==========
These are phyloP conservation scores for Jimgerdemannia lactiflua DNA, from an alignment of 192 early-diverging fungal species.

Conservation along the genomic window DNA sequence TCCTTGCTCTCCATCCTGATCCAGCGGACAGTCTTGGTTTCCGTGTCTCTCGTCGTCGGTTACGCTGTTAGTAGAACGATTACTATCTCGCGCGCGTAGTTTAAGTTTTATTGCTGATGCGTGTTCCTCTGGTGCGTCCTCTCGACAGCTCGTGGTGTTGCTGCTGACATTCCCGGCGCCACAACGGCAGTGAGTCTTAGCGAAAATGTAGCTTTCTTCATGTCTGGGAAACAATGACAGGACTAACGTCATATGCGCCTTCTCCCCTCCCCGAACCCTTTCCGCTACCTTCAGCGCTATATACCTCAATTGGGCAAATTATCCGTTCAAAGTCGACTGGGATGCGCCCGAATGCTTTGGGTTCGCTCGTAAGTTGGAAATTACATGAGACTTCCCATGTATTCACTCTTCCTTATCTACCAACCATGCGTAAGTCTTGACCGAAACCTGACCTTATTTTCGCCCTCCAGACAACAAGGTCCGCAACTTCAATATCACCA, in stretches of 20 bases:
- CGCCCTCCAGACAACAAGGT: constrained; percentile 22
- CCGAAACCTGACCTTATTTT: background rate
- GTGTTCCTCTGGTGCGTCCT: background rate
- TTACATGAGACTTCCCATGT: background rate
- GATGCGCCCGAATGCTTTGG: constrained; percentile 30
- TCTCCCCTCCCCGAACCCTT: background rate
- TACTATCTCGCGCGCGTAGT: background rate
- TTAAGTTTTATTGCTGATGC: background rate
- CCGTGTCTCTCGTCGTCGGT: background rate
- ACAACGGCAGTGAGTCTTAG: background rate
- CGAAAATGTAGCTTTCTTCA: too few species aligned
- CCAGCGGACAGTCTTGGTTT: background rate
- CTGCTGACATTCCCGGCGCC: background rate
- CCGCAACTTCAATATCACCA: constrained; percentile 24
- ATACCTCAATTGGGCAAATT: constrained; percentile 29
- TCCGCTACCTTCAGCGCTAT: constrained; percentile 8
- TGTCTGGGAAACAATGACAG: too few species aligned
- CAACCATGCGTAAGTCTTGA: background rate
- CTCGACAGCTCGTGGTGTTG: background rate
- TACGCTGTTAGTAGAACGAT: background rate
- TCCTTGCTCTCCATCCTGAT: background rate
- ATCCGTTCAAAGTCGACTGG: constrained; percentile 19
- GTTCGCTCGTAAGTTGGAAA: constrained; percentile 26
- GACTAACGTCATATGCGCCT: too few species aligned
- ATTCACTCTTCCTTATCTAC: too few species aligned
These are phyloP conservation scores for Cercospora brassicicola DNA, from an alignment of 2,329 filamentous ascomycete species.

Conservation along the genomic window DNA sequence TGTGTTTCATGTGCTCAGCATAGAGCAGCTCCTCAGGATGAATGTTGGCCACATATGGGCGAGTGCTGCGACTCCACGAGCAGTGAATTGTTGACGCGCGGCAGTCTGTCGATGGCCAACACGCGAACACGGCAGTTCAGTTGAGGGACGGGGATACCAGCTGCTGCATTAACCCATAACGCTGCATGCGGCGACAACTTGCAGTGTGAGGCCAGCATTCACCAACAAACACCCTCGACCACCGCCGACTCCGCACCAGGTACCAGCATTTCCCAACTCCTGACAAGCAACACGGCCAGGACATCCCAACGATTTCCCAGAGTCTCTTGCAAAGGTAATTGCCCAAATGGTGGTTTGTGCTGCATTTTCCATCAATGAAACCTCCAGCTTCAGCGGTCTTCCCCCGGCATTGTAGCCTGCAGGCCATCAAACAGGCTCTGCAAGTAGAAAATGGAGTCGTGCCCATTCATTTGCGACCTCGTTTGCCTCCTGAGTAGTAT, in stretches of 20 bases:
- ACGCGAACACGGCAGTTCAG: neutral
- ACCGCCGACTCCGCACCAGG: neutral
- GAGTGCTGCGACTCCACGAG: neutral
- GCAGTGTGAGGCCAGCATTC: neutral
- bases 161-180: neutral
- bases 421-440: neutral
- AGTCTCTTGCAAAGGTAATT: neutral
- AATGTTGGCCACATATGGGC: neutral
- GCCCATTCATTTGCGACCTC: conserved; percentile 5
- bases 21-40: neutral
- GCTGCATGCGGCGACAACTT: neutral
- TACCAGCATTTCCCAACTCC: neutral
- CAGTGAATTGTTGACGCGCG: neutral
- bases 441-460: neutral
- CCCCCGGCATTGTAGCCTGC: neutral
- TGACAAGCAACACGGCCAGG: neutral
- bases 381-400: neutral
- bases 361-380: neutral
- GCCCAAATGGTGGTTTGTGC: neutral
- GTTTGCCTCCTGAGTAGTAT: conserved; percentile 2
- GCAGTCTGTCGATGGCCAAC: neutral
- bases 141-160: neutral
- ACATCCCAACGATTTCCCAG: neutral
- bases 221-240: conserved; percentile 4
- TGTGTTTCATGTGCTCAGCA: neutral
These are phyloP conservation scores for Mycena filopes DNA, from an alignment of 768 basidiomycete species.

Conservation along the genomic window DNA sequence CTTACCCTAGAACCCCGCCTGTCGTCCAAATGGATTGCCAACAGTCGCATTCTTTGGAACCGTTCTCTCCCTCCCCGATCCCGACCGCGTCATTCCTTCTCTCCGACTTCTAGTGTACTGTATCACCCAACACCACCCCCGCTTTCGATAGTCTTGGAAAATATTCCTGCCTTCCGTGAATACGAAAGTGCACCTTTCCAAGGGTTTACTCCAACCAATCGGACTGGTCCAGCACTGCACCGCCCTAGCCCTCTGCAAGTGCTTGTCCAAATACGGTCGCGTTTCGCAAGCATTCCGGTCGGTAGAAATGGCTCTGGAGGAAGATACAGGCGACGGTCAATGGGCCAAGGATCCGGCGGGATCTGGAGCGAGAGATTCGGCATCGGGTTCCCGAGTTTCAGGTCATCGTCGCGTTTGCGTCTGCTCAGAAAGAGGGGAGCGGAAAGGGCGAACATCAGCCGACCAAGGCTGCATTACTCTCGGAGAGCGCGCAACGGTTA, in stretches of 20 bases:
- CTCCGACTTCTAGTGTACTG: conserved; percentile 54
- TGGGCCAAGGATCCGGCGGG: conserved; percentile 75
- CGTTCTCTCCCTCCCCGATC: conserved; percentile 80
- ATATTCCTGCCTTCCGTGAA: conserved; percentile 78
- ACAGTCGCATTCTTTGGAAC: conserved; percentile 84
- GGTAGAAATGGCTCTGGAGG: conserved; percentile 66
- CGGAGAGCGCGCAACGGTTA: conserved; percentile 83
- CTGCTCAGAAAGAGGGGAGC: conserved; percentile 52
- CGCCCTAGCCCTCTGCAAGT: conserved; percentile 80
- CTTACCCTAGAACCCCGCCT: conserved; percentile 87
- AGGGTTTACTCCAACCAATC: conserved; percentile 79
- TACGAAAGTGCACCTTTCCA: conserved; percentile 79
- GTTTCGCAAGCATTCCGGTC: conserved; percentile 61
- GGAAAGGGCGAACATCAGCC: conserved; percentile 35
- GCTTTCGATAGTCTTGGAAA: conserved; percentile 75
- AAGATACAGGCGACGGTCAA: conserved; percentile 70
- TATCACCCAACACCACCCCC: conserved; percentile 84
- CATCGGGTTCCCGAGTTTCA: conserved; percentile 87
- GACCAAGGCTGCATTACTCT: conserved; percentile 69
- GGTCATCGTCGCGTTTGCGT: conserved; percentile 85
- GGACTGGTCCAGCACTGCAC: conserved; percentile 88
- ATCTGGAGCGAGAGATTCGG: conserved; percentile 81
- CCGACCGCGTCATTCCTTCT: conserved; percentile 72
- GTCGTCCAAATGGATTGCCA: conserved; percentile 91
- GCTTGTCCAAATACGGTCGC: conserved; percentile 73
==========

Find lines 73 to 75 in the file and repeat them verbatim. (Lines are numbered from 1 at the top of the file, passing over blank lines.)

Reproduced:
- TATCACCCAACACCACCCCC: conserved; percentile 84
- CATCGGGTTCCCGAGTTTCA: conserved; percentile 87
- GACCAAGGCTGCATTACTCT: conserved; percentile 69